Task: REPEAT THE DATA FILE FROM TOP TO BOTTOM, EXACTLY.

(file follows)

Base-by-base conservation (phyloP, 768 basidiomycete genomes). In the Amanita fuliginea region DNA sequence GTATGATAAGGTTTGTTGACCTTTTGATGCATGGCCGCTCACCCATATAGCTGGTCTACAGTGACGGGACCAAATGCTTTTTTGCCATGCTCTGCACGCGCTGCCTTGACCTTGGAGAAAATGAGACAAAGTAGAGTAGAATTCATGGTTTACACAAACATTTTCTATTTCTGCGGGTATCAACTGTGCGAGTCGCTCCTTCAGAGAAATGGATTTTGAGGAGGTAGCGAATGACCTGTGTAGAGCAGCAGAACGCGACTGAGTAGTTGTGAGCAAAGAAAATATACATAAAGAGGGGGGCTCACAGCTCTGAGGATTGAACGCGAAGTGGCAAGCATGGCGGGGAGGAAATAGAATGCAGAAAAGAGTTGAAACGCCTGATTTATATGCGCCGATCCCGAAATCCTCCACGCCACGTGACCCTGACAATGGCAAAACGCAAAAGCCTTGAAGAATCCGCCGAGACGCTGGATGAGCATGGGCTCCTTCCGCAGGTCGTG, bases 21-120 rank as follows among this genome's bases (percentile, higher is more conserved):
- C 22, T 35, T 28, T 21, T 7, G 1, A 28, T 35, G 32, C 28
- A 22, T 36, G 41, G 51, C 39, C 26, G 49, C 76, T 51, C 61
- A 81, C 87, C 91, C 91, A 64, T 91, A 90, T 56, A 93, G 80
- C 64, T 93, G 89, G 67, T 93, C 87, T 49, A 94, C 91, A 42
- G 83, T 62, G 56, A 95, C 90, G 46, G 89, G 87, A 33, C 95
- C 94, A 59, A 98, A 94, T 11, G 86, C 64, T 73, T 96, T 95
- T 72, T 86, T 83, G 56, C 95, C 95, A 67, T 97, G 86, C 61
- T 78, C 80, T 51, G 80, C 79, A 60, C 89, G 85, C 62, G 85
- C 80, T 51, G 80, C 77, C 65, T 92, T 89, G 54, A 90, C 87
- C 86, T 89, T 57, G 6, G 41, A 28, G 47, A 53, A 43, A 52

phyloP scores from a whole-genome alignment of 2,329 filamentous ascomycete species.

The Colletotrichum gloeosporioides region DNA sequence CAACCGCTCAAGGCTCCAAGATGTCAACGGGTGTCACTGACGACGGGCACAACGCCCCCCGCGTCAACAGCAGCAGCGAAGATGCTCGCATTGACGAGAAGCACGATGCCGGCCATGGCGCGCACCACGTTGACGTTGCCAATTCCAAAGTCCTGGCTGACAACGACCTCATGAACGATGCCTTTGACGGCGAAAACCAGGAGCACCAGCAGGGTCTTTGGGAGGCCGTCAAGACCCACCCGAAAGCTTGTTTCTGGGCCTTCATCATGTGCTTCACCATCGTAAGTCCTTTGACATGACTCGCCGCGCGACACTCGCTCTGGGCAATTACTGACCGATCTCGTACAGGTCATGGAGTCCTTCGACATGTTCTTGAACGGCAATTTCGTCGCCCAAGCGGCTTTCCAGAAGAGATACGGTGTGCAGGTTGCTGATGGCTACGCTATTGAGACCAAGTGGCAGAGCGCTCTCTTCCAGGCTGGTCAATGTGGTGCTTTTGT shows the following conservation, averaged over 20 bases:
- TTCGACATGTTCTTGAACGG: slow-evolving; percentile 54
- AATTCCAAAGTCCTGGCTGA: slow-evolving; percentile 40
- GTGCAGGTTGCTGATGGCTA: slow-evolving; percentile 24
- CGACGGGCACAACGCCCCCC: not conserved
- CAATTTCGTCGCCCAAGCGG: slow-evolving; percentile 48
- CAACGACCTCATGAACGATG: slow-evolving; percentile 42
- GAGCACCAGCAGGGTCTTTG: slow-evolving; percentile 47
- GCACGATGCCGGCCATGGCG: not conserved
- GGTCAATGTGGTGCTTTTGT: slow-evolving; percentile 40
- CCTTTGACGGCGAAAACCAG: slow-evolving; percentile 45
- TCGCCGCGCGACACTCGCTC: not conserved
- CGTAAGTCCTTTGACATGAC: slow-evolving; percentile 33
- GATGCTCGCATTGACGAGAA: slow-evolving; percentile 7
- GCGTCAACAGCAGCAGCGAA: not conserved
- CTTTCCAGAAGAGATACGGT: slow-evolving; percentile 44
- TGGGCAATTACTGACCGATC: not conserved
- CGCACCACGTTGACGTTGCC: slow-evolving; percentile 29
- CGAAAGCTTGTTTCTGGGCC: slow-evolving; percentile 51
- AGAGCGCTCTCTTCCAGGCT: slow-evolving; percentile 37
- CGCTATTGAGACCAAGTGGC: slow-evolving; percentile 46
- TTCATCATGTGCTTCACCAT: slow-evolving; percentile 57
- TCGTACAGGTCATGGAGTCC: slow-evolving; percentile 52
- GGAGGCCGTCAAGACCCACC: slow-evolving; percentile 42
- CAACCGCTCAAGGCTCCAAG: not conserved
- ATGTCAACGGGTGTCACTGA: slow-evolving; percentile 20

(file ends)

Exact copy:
Base-by-base conservation (phyloP, 768 basidiomycete genomes). In the Amanita fuliginea region DNA sequence GTATGATAAGGTTTGTTGACCTTTTGATGCATGGCCGCTCACCCATATAGCTGGTCTACAGTGACGGGACCAAATGCTTTTTTGCCATGCTCTGCACGCGCTGCCTTGACCTTGGAGAAAATGAGACAAAGTAGAGTAGAATTCATGGTTTACACAAACATTTTCTATTTCTGCGGGTATCAACTGTGCGAGTCGCTCCTTCAGAGAAATGGATTTTGAGGAGGTAGCGAATGACCTGTGTAGAGCAGCAGAACGCGACTGAGTAGTTGTGAGCAAAGAAAATATACATAAAGAGGGGGGCTCACAGCTCTGAGGATTGAACGCGAAGTGGCAAGCATGGCGGGGAGGAAATAGAATGCAGAAAAGAGTTGAAACGCCTGATTTATATGCGCCGATCCCGAAATCCTCCACGCCACGTGACCCTGACAATGGCAAAACGCAAAAGCCTTGAAGAATCCGCCGAGACGCTGGATGAGCATGGGCTCCTTCCGCAGGTCGTG, bases 21-120 rank as follows among this genome's bases (percentile, higher is more conserved):
- C 22, T 35, T 28, T 21, T 7, G 1, A 28, T 35, G 32, C 28
- A 22, T 36, G 41, G 51, C 39, C 26, G 49, C 76, T 51, C 61
- A 81, C 87, C 91, C 91, A 64, T 91, A 90, T 56, A 93, G 80
- C 64, T 93, G 89, G 67, T 93, C 87, T 49, A 94, C 91, A 42
- G 83, T 62, G 56, A 95, C 90, G 46, G 89, G 87, A 33, C 95
- C 94, A 59, A 98, A 94, T 11, G 86, C 64, T 73, T 96, T 95
- T 72, T 86, T 83, G 56, C 95, C 95, A 67, T 97, G 86, C 61
- T 78, C 80, T 51, G 80, C 79, A 60, C 89, G 85, C 62, G 85
- C 80, T 51, G 80, C 77, C 65, T 92, T 89, G 54, A 90, C 87
- C 86, T 89, T 57, G 6, G 41, A 28, G 47, A 53, A 43, A 52

phyloP scores from a whole-genome alignment of 2,329 filamentous ascomycete species.

The Colletotrichum gloeosporioides region DNA sequence CAACCGCTCAAGGCTCCAAGATGTCAACGGGTGTCACTGACGACGGGCACAACGCCCCCCGCGTCAACAGCAGCAGCGAAGATGCTCGCATTGACGAGAAGCACGATGCCGGCCATGGCGCGCACCACGTTGACGTTGCCAATTCCAAAGTCCTGGCTGACAACGACCTCATGAACGATGCCTTTGACGGCGAAAACCAGGAGCACCAGCAGGGTCTTTGGGAGGCCGTCAAGACCCACCCGAAAGCTTGTTTCTGGGCCTTCATCATGTGCTTCACCATCGTAAGTCCTTTGACATGACTCGCCGCGCGACACTCGCTCTGGGCAATTACTGACCGATCTCGTACAGGTCATGGAGTCCTTCGACATGTTCTTGAACGGCAATTTCGTCGCCCAAGCGGCTTTCCAGAAGAGATACGGTGTGCAGGTTGCTGATGGCTACGCTATTGAGACCAAGTGGCAGAGCGCTCTCTTCCAGGCTGGTCAATGTGGTGCTTTTGT shows the following conservation, averaged over 20 bases:
- TTCGACATGTTCTTGAACGG: slow-evolving; percentile 54
- AATTCCAAAGTCCTGGCTGA: slow-evolving; percentile 40
- GTGCAGGTTGCTGATGGCTA: slow-evolving; percentile 24
- CGACGGGCACAACGCCCCCC: not conserved
- CAATTTCGTCGCCCAAGCGG: slow-evolving; percentile 48
- CAACGACCTCATGAACGATG: slow-evolving; percentile 42
- GAGCACCAGCAGGGTCTTTG: slow-evolving; percentile 47
- GCACGATGCCGGCCATGGCG: not conserved
- GGTCAATGTGGTGCTTTTGT: slow-evolving; percentile 40
- CCTTTGACGGCGAAAACCAG: slow-evolving; percentile 45
- TCGCCGCGCGACACTCGCTC: not conserved
- CGTAAGTCCTTTGACATGAC: slow-evolving; percentile 33
- GATGCTCGCATTGACGAGAA: slow-evolving; percentile 7
- GCGTCAACAGCAGCAGCGAA: not conserved
- CTTTCCAGAAGAGATACGGT: slow-evolving; percentile 44
- TGGGCAATTACTGACCGATC: not conserved
- CGCACCACGTTGACGTTGCC: slow-evolving; percentile 29
- CGAAAGCTTGTTTCTGGGCC: slow-evolving; percentile 51
- AGAGCGCTCTCTTCCAGGCT: slow-evolving; percentile 37
- CGCTATTGAGACCAAGTGGC: slow-evolving; percentile 46
- TTCATCATGTGCTTCACCAT: slow-evolving; percentile 57
- TCGTACAGGTCATGGAGTCC: slow-evolving; percentile 52
- GGAGGCCGTCAAGACCCACC: slow-evolving; percentile 42
- CAACCGCTCAAGGCTCCAAG: not conserved
- ATGTCAACGGGTGTCACTGA: slow-evolving; percentile 20